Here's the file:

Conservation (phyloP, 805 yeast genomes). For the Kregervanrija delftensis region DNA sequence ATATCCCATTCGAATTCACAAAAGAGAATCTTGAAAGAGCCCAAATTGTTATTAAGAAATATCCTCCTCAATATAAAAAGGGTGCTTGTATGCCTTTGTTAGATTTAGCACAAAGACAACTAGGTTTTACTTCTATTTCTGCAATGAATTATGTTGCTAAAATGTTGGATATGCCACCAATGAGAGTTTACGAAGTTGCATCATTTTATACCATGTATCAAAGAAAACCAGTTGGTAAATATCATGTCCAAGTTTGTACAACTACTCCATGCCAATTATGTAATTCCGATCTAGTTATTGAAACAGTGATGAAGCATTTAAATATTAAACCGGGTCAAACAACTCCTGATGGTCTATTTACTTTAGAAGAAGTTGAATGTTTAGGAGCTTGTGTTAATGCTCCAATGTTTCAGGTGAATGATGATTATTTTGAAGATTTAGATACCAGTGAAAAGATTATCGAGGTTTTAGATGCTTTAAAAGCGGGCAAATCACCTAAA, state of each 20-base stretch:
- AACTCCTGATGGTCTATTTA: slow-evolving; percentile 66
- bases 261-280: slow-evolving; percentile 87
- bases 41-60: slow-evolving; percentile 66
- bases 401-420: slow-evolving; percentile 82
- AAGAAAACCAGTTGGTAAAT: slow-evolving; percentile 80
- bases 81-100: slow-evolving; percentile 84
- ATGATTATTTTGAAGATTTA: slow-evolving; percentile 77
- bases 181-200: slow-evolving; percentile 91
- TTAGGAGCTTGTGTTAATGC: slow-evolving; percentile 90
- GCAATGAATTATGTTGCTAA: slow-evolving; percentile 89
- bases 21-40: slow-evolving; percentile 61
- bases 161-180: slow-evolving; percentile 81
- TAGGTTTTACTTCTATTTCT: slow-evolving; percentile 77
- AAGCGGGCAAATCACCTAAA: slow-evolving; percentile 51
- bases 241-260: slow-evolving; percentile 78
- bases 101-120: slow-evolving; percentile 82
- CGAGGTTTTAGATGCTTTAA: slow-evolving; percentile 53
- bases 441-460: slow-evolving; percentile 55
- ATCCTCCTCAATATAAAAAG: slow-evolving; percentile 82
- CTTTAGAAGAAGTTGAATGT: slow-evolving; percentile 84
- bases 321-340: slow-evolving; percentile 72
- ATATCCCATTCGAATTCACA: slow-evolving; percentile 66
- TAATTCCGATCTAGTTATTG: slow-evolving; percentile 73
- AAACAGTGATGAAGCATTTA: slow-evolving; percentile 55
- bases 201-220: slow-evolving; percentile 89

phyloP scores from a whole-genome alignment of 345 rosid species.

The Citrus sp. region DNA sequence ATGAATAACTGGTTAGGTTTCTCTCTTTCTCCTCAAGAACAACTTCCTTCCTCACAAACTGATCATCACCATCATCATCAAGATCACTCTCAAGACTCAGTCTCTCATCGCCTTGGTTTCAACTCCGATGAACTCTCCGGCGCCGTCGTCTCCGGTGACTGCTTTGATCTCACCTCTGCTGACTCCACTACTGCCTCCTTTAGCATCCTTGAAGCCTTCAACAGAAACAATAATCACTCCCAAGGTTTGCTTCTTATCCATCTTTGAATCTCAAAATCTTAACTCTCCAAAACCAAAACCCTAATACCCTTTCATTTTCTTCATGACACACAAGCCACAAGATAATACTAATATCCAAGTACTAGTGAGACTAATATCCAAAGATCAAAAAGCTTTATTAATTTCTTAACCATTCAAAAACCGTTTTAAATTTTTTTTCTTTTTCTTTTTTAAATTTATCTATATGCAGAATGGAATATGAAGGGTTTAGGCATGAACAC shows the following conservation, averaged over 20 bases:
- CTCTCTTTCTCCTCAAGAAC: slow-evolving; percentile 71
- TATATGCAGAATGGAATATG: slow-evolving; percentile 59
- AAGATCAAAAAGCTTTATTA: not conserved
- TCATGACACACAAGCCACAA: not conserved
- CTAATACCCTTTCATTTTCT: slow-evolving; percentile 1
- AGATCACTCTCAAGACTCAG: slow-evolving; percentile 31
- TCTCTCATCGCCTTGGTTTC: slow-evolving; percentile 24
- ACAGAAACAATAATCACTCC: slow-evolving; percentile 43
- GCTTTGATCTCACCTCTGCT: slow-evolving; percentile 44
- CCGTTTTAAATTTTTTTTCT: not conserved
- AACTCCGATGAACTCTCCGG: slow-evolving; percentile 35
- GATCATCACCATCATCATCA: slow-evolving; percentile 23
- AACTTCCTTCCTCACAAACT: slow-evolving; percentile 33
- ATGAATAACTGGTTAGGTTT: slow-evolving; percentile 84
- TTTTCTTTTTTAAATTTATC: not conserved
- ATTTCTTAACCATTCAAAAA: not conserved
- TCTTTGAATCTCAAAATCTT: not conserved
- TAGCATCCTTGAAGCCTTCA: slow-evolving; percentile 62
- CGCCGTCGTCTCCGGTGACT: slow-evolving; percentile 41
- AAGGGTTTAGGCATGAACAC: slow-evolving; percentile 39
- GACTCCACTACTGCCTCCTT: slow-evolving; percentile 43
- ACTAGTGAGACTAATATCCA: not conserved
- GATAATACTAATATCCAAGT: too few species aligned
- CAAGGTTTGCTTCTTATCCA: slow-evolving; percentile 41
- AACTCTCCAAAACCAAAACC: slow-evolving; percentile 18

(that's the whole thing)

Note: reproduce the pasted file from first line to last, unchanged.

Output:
Conservation (phyloP, 805 yeast genomes). For the Kregervanrija delftensis region DNA sequence ATATCCCATTCGAATTCACAAAAGAGAATCTTGAAAGAGCCCAAATTGTTATTAAGAAATATCCTCCTCAATATAAAAAGGGTGCTTGTATGCCTTTGTTAGATTTAGCACAAAGACAACTAGGTTTTACTTCTATTTCTGCAATGAATTATGTTGCTAAAATGTTGGATATGCCACCAATGAGAGTTTACGAAGTTGCATCATTTTATACCATGTATCAAAGAAAACCAGTTGGTAAATATCATGTCCAAGTTTGTACAACTACTCCATGCCAATTATGTAATTCCGATCTAGTTATTGAAACAGTGATGAAGCATTTAAATATTAAACCGGGTCAAACAACTCCTGATGGTCTATTTACTTTAGAAGAAGTTGAATGTTTAGGAGCTTGTGTTAATGCTCCAATGTTTCAGGTGAATGATGATTATTTTGAAGATTTAGATACCAGTGAAAAGATTATCGAGGTTTTAGATGCTTTAAAAGCGGGCAAATCACCTAAA, state of each 20-base stretch:
- AACTCCTGATGGTCTATTTA: slow-evolving; percentile 66
- bases 261-280: slow-evolving; percentile 87
- bases 41-60: slow-evolving; percentile 66
- bases 401-420: slow-evolving; percentile 82
- AAGAAAACCAGTTGGTAAAT: slow-evolving; percentile 80
- bases 81-100: slow-evolving; percentile 84
- ATGATTATTTTGAAGATTTA: slow-evolving; percentile 77
- bases 181-200: slow-evolving; percentile 91
- TTAGGAGCTTGTGTTAATGC: slow-evolving; percentile 90
- GCAATGAATTATGTTGCTAA: slow-evolving; percentile 89
- bases 21-40: slow-evolving; percentile 61
- bases 161-180: slow-evolving; percentile 81
- TAGGTTTTACTTCTATTTCT: slow-evolving; percentile 77
- AAGCGGGCAAATCACCTAAA: slow-evolving; percentile 51
- bases 241-260: slow-evolving; percentile 78
- bases 101-120: slow-evolving; percentile 82
- CGAGGTTTTAGATGCTTTAA: slow-evolving; percentile 53
- bases 441-460: slow-evolving; percentile 55
- ATCCTCCTCAATATAAAAAG: slow-evolving; percentile 82
- CTTTAGAAGAAGTTGAATGT: slow-evolving; percentile 84
- bases 321-340: slow-evolving; percentile 72
- ATATCCCATTCGAATTCACA: slow-evolving; percentile 66
- TAATTCCGATCTAGTTATTG: slow-evolving; percentile 73
- AAACAGTGATGAAGCATTTA: slow-evolving; percentile 55
- bases 201-220: slow-evolving; percentile 89

phyloP scores from a whole-genome alignment of 345 rosid species.

The Citrus sp. region DNA sequence ATGAATAACTGGTTAGGTTTCTCTCTTTCTCCTCAAGAACAACTTCCTTCCTCACAAACTGATCATCACCATCATCATCAAGATCACTCTCAAGACTCAGTCTCTCATCGCCTTGGTTTCAACTCCGATGAACTCTCCGGCGCCGTCGTCTCCGGTGACTGCTTTGATCTCACCTCTGCTGACTCCACTACTGCCTCCTTTAGCATCCTTGAAGCCTTCAACAGAAACAATAATCACTCCCAAGGTTTGCTTCTTATCCATCTTTGAATCTCAAAATCTTAACTCTCCAAAACCAAAACCCTAATACCCTTTCATTTTCTTCATGACACACAAGCCACAAGATAATACTAATATCCAAGTACTAGTGAGACTAATATCCAAAGATCAAAAAGCTTTATTAATTTCTTAACCATTCAAAAACCGTTTTAAATTTTTTTTCTTTTTCTTTTTTAAATTTATCTATATGCAGAATGGAATATGAAGGGTTTAGGCATGAACAC shows the following conservation, averaged over 20 bases:
- CTCTCTTTCTCCTCAAGAAC: slow-evolving; percentile 71
- TATATGCAGAATGGAATATG: slow-evolving; percentile 59
- AAGATCAAAAAGCTTTATTA: not conserved
- TCATGACACACAAGCCACAA: not conserved
- CTAATACCCTTTCATTTTCT: slow-evolving; percentile 1
- AGATCACTCTCAAGACTCAG: slow-evolving; percentile 31
- TCTCTCATCGCCTTGGTTTC: slow-evolving; percentile 24
- ACAGAAACAATAATCACTCC: slow-evolving; percentile 43
- GCTTTGATCTCACCTCTGCT: slow-evolving; percentile 44
- CCGTTTTAAATTTTTTTTCT: not conserved
- AACTCCGATGAACTCTCCGG: slow-evolving; percentile 35
- GATCATCACCATCATCATCA: slow-evolving; percentile 23
- AACTTCCTTCCTCACAAACT: slow-evolving; percentile 33
- ATGAATAACTGGTTAGGTTT: slow-evolving; percentile 84
- TTTTCTTTTTTAAATTTATC: not conserved
- ATTTCTTAACCATTCAAAAA: not conserved
- TCTTTGAATCTCAAAATCTT: not conserved
- TAGCATCCTTGAAGCCTTCA: slow-evolving; percentile 62
- CGCCGTCGTCTCCGGTGACT: slow-evolving; percentile 41
- AAGGGTTTAGGCATGAACAC: slow-evolving; percentile 39
- GACTCCACTACTGCCTCCTT: slow-evolving; percentile 43
- ACTAGTGAGACTAATATCCA: not conserved
- GATAATACTAATATCCAAGT: too few species aligned
- CAAGGTTTGCTTCTTATCCA: slow-evolving; percentile 41
- AACTCTCCAAAACCAAAACC: slow-evolving; percentile 18